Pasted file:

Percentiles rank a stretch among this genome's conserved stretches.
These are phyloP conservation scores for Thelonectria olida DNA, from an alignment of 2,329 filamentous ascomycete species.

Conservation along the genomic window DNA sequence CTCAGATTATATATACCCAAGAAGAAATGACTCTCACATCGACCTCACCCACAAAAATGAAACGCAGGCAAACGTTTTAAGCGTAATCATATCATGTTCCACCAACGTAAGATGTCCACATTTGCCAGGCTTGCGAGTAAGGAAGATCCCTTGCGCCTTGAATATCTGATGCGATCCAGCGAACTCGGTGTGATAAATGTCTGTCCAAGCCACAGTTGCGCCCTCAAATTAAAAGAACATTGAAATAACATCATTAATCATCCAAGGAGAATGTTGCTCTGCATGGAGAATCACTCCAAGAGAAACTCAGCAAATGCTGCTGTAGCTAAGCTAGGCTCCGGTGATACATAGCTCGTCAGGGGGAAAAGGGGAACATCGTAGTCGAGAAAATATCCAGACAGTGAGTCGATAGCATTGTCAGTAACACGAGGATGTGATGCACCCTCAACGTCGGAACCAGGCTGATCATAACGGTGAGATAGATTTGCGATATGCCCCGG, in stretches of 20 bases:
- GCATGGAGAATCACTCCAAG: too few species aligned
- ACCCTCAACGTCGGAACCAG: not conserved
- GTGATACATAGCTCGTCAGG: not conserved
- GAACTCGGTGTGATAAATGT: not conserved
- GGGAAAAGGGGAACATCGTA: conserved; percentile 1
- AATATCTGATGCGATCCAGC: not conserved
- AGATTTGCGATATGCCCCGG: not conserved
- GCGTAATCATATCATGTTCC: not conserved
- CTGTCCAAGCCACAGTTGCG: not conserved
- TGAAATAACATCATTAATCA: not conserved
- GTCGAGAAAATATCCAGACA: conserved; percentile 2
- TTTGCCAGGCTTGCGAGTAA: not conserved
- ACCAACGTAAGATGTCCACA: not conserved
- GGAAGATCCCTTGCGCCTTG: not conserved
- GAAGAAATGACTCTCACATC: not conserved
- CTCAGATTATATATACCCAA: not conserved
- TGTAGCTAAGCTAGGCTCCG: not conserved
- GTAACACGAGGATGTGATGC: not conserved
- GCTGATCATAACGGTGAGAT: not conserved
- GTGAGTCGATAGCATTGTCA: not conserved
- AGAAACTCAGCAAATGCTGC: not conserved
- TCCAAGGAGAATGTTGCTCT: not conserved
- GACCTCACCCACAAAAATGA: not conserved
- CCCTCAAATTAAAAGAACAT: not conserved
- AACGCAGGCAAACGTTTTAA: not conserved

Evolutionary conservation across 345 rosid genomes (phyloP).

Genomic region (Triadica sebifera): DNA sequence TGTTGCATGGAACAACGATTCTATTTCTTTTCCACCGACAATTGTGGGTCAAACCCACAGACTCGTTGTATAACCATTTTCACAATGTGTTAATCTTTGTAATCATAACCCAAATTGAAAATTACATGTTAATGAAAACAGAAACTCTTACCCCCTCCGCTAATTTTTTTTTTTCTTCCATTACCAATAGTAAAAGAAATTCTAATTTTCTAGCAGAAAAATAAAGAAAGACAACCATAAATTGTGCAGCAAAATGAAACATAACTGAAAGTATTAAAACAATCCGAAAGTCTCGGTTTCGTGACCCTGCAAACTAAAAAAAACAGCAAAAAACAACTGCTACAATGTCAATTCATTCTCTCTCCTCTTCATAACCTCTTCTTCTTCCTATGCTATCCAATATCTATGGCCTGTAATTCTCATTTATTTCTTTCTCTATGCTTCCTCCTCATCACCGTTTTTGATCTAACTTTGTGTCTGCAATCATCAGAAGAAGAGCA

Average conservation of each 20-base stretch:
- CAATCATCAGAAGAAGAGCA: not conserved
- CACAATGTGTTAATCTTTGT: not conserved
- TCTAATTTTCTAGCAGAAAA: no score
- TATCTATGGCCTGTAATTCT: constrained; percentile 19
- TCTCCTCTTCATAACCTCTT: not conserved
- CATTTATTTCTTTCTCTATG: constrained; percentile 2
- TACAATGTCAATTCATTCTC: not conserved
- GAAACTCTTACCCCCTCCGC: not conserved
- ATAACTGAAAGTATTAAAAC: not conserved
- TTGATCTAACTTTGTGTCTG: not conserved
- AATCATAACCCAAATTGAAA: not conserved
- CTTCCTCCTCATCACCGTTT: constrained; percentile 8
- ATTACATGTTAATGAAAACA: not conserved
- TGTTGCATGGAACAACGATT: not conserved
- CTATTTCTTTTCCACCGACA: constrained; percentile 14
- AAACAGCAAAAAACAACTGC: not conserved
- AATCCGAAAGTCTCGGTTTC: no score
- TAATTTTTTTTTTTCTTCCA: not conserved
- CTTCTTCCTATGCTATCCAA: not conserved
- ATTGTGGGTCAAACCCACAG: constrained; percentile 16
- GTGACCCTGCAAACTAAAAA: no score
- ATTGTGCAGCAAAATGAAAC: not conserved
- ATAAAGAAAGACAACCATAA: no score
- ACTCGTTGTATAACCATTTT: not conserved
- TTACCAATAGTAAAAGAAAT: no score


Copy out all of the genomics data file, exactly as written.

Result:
Percentiles rank a stretch among this genome's conserved stretches.
These are phyloP conservation scores for Thelonectria olida DNA, from an alignment of 2,329 filamentous ascomycete species.

Conservation along the genomic window DNA sequence CTCAGATTATATATACCCAAGAAGAAATGACTCTCACATCGACCTCACCCACAAAAATGAAACGCAGGCAAACGTTTTAAGCGTAATCATATCATGTTCCACCAACGTAAGATGTCCACATTTGCCAGGCTTGCGAGTAAGGAAGATCCCTTGCGCCTTGAATATCTGATGCGATCCAGCGAACTCGGTGTGATAAATGTCTGTCCAAGCCACAGTTGCGCCCTCAAATTAAAAGAACATTGAAATAACATCATTAATCATCCAAGGAGAATGTTGCTCTGCATGGAGAATCACTCCAAGAGAAACTCAGCAAATGCTGCTGTAGCTAAGCTAGGCTCCGGTGATACATAGCTCGTCAGGGGGAAAAGGGGAACATCGTAGTCGAGAAAATATCCAGACAGTGAGTCGATAGCATTGTCAGTAACACGAGGATGTGATGCACCCTCAACGTCGGAACCAGGCTGATCATAACGGTGAGATAGATTTGCGATATGCCCCGG, in stretches of 20 bases:
- GCATGGAGAATCACTCCAAG: too few species aligned
- ACCCTCAACGTCGGAACCAG: not conserved
- GTGATACATAGCTCGTCAGG: not conserved
- GAACTCGGTGTGATAAATGT: not conserved
- GGGAAAAGGGGAACATCGTA: conserved; percentile 1
- AATATCTGATGCGATCCAGC: not conserved
- AGATTTGCGATATGCCCCGG: not conserved
- GCGTAATCATATCATGTTCC: not conserved
- CTGTCCAAGCCACAGTTGCG: not conserved
- TGAAATAACATCATTAATCA: not conserved
- GTCGAGAAAATATCCAGACA: conserved; percentile 2
- TTTGCCAGGCTTGCGAGTAA: not conserved
- ACCAACGTAAGATGTCCACA: not conserved
- GGAAGATCCCTTGCGCCTTG: not conserved
- GAAGAAATGACTCTCACATC: not conserved
- CTCAGATTATATATACCCAA: not conserved
- TGTAGCTAAGCTAGGCTCCG: not conserved
- GTAACACGAGGATGTGATGC: not conserved
- GCTGATCATAACGGTGAGAT: not conserved
- GTGAGTCGATAGCATTGTCA: not conserved
- AGAAACTCAGCAAATGCTGC: not conserved
- TCCAAGGAGAATGTTGCTCT: not conserved
- GACCTCACCCACAAAAATGA: not conserved
- CCCTCAAATTAAAAGAACAT: not conserved
- AACGCAGGCAAACGTTTTAA: not conserved

Evolutionary conservation across 345 rosid genomes (phyloP).

Genomic region (Triadica sebifera): DNA sequence TGTTGCATGGAACAACGATTCTATTTCTTTTCCACCGACAATTGTGGGTCAAACCCACAGACTCGTTGTATAACCATTTTCACAATGTGTTAATCTTTGTAATCATAACCCAAATTGAAAATTACATGTTAATGAAAACAGAAACTCTTACCCCCTCCGCTAATTTTTTTTTTTCTTCCATTACCAATAGTAAAAGAAATTCTAATTTTCTAGCAGAAAAATAAAGAAAGACAACCATAAATTGTGCAGCAAAATGAAACATAACTGAAAGTATTAAAACAATCCGAAAGTCTCGGTTTCGTGACCCTGCAAACTAAAAAAAACAGCAAAAAACAACTGCTACAATGTCAATTCATTCTCTCTCCTCTTCATAACCTCTTCTTCTTCCTATGCTATCCAATATCTATGGCCTGTAATTCTCATTTATTTCTTTCTCTATGCTTCCTCCTCATCACCGTTTTTGATCTAACTTTGTGTCTGCAATCATCAGAAGAAGAGCA

Average conservation of each 20-base stretch:
- CAATCATCAGAAGAAGAGCA: not conserved
- CACAATGTGTTAATCTTTGT: not conserved
- TCTAATTTTCTAGCAGAAAA: no score
- TATCTATGGCCTGTAATTCT: constrained; percentile 19
- TCTCCTCTTCATAACCTCTT: not conserved
- CATTTATTTCTTTCTCTATG: constrained; percentile 2
- TACAATGTCAATTCATTCTC: not conserved
- GAAACTCTTACCCCCTCCGC: not conserved
- ATAACTGAAAGTATTAAAAC: not conserved
- TTGATCTAACTTTGTGTCTG: not conserved
- AATCATAACCCAAATTGAAA: not conserved
- CTTCCTCCTCATCACCGTTT: constrained; percentile 8
- ATTACATGTTAATGAAAACA: not conserved
- TGTTGCATGGAACAACGATT: not conserved
- CTATTTCTTTTCCACCGACA: constrained; percentile 14
- AAACAGCAAAAAACAACTGC: not conserved
- AATCCGAAAGTCTCGGTTTC: no score
- TAATTTTTTTTTTTCTTCCA: not conserved
- CTTCTTCCTATGCTATCCAA: not conserved
- ATTGTGGGTCAAACCCACAG: constrained; percentile 16
- GTGACCCTGCAAACTAAAAA: no score
- ATTGTGCAGCAAAATGAAAC: not conserved
- ATAAAGAAAGACAACCATAA: no score
- ACTCGTTGTATAACCATTTT: not conserved
- TTACCAATAGTAAAAGAAAT: no score